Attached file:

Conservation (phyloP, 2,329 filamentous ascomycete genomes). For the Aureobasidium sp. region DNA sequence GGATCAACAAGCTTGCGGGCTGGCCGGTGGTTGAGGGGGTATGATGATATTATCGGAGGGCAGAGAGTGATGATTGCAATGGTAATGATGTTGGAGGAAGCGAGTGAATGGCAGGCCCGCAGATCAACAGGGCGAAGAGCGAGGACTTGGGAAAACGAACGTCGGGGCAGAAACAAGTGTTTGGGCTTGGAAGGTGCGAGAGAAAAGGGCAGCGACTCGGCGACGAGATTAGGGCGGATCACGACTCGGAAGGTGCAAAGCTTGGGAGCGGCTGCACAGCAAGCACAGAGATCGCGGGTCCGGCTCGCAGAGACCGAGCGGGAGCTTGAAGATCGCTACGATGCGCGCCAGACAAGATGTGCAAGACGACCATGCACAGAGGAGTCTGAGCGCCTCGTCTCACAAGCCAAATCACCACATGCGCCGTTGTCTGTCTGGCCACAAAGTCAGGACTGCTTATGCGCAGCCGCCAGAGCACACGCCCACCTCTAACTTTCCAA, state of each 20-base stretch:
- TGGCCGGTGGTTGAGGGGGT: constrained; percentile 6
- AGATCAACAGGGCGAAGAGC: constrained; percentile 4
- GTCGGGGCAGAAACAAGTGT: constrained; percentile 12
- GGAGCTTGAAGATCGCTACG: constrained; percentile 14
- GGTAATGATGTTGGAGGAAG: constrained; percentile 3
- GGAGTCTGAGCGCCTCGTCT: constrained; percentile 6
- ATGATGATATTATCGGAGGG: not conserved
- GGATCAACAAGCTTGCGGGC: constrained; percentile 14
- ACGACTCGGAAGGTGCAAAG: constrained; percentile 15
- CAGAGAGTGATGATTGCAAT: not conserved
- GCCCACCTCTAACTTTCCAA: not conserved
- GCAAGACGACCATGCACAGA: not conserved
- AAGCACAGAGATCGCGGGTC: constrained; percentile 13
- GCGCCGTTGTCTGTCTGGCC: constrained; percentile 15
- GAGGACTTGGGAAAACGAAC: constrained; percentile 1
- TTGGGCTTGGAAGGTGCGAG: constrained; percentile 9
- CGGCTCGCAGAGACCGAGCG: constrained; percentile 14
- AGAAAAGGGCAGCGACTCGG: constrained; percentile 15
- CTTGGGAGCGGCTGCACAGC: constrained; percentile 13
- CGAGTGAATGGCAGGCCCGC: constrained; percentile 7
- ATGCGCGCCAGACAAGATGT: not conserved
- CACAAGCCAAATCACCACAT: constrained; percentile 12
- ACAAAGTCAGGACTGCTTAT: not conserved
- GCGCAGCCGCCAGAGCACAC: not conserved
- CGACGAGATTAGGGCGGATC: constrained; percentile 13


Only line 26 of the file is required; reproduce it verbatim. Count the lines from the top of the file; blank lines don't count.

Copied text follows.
- CGACGAGATTAGGGCGGATC: constrained; percentile 13